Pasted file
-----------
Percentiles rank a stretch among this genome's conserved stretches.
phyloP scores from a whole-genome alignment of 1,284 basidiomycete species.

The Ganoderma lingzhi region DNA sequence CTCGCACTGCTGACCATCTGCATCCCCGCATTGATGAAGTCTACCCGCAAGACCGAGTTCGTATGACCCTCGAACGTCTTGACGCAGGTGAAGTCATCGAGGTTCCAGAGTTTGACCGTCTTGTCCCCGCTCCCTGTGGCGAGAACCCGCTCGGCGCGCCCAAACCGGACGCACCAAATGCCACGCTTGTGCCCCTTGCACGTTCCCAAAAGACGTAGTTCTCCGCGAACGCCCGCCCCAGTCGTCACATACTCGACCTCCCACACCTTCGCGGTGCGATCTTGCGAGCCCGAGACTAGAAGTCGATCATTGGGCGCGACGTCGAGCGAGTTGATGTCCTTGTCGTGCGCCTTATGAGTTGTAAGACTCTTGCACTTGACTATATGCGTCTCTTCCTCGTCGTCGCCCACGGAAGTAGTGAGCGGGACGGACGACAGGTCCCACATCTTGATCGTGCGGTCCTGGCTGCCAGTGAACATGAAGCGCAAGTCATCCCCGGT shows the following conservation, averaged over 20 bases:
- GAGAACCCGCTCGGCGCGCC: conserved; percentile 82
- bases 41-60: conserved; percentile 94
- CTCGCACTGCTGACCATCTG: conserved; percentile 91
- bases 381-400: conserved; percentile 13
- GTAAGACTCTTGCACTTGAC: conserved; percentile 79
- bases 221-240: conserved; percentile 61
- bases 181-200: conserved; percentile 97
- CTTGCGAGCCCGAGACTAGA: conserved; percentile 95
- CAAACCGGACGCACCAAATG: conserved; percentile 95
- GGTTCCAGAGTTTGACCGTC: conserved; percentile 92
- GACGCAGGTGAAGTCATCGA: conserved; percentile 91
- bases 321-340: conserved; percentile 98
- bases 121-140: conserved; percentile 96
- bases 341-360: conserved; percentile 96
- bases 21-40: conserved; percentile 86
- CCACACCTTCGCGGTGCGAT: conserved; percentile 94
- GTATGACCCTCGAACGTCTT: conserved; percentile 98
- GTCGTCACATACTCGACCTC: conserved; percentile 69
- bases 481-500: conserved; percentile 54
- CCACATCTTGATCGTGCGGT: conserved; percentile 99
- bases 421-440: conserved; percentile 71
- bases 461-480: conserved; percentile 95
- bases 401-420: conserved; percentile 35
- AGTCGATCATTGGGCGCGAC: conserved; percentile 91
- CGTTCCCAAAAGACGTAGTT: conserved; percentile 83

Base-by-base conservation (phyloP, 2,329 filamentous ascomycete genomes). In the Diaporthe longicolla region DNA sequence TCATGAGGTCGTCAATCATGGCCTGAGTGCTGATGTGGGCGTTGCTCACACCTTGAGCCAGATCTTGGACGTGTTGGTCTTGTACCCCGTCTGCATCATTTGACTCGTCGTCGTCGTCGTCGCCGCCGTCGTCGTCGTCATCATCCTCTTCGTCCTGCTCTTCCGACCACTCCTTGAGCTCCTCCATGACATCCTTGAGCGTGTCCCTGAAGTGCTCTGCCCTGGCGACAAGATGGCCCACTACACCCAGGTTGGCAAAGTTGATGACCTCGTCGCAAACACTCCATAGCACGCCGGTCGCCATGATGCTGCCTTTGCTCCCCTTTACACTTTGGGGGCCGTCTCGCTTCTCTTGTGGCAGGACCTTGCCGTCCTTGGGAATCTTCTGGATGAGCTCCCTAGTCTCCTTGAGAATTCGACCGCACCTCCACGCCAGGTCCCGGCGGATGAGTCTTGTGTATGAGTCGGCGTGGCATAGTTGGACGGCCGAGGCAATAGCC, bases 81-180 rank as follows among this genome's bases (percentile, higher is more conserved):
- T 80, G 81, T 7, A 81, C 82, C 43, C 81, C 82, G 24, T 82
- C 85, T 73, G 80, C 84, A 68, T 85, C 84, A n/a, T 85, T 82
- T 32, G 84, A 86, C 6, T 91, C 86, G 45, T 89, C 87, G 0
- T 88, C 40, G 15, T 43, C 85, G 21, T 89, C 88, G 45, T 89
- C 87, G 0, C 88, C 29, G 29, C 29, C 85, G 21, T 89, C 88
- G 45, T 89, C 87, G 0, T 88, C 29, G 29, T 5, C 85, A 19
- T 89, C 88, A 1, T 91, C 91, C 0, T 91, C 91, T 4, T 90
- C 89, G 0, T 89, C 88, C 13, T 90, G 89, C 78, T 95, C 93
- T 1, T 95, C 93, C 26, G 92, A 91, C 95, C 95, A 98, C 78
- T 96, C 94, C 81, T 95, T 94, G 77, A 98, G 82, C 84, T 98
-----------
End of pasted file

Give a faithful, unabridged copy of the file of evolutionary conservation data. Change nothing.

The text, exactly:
Percentiles rank a stretch among this genome's conserved stretches.
phyloP scores from a whole-genome alignment of 1,284 basidiomycete species.

The Ganoderma lingzhi region DNA sequence CTCGCACTGCTGACCATCTGCATCCCCGCATTGATGAAGTCTACCCGCAAGACCGAGTTCGTATGACCCTCGAACGTCTTGACGCAGGTGAAGTCATCGAGGTTCCAGAGTTTGACCGTCTTGTCCCCGCTCCCTGTGGCGAGAACCCGCTCGGCGCGCCCAAACCGGACGCACCAAATGCCACGCTTGTGCCCCTTGCACGTTCCCAAAAGACGTAGTTCTCCGCGAACGCCCGCCCCAGTCGTCACATACTCGACCTCCCACACCTTCGCGGTGCGATCTTGCGAGCCCGAGACTAGAAGTCGATCATTGGGCGCGACGTCGAGCGAGTTGATGTCCTTGTCGTGCGCCTTATGAGTTGTAAGACTCTTGCACTTGACTATATGCGTCTCTTCCTCGTCGTCGCCCACGGAAGTAGTGAGCGGGACGGACGACAGGTCCCACATCTTGATCGTGCGGTCCTGGCTGCCAGTGAACATGAAGCGCAAGTCATCCCCGGT shows the following conservation, averaged over 20 bases:
- GAGAACCCGCTCGGCGCGCC: conserved; percentile 82
- bases 41-60: conserved; percentile 94
- CTCGCACTGCTGACCATCTG: conserved; percentile 91
- bases 381-400: conserved; percentile 13
- GTAAGACTCTTGCACTTGAC: conserved; percentile 79
- bases 221-240: conserved; percentile 61
- bases 181-200: conserved; percentile 97
- CTTGCGAGCCCGAGACTAGA: conserved; percentile 95
- CAAACCGGACGCACCAAATG: conserved; percentile 95
- GGTTCCAGAGTTTGACCGTC: conserved; percentile 92
- GACGCAGGTGAAGTCATCGA: conserved; percentile 91
- bases 321-340: conserved; percentile 98
- bases 121-140: conserved; percentile 96
- bases 341-360: conserved; percentile 96
- bases 21-40: conserved; percentile 86
- CCACACCTTCGCGGTGCGAT: conserved; percentile 94
- GTATGACCCTCGAACGTCTT: conserved; percentile 98
- GTCGTCACATACTCGACCTC: conserved; percentile 69
- bases 481-500: conserved; percentile 54
- CCACATCTTGATCGTGCGGT: conserved; percentile 99
- bases 421-440: conserved; percentile 71
- bases 461-480: conserved; percentile 95
- bases 401-420: conserved; percentile 35
- AGTCGATCATTGGGCGCGAC: conserved; percentile 91
- CGTTCCCAAAAGACGTAGTT: conserved; percentile 83

Base-by-base conservation (phyloP, 2,329 filamentous ascomycete genomes). In the Diaporthe longicolla region DNA sequence TCATGAGGTCGTCAATCATGGCCTGAGTGCTGATGTGGGCGTTGCTCACACCTTGAGCCAGATCTTGGACGTGTTGGTCTTGTACCCCGTCTGCATCATTTGACTCGTCGTCGTCGTCGTCGCCGCCGTCGTCGTCGTCATCATCCTCTTCGTCCTGCTCTTCCGACCACTCCTTGAGCTCCTCCATGACATCCTTGAGCGTGTCCCTGAAGTGCTCTGCCCTGGCGACAAGATGGCCCACTACACCCAGGTTGGCAAAGTTGATGACCTCGTCGCAAACACTCCATAGCACGCCGGTCGCCATGATGCTGCCTTTGCTCCCCTTTACACTTTGGGGGCCGTCTCGCTTCTCTTGTGGCAGGACCTTGCCGTCCTTGGGAATCTTCTGGATGAGCTCCCTAGTCTCCTTGAGAATTCGACCGCACCTCCACGCCAGGTCCCGGCGGATGAGTCTTGTGTATGAGTCGGCGTGGCATAGTTGGACGGCCGAGGCAATAGCC, bases 81-180 rank as follows among this genome's bases (percentile, higher is more conserved):
- T 80, G 81, T 7, A 81, C 82, C 43, C 81, C 82, G 24, T 82
- C 85, T 73, G 80, C 84, A 68, T 85, C 84, A n/a, T 85, T 82
- T 32, G 84, A 86, C 6, T 91, C 86, G 45, T 89, C 87, G 0
- T 88, C 40, G 15, T 43, C 85, G 21, T 89, C 88, G 45, T 89
- C 87, G 0, C 88, C 29, G 29, C 29, C 85, G 21, T 89, C 88
- G 45, T 89, C 87, G 0, T 88, C 29, G 29, T 5, C 85, A 19
- T 89, C 88, A 1, T 91, C 91, C 0, T 91, C 91, T 4, T 90
- C 89, G 0, T 89, C 88, C 13, T 90, G 89, C 78, T 95, C 93
- T 1, T 95, C 93, C 26, G 92, A 91, C 95, C 95, A 98, C 78
- T 96, C 94, C 81, T 95, T 94, G 77, A 98, G 82, C 84, T 98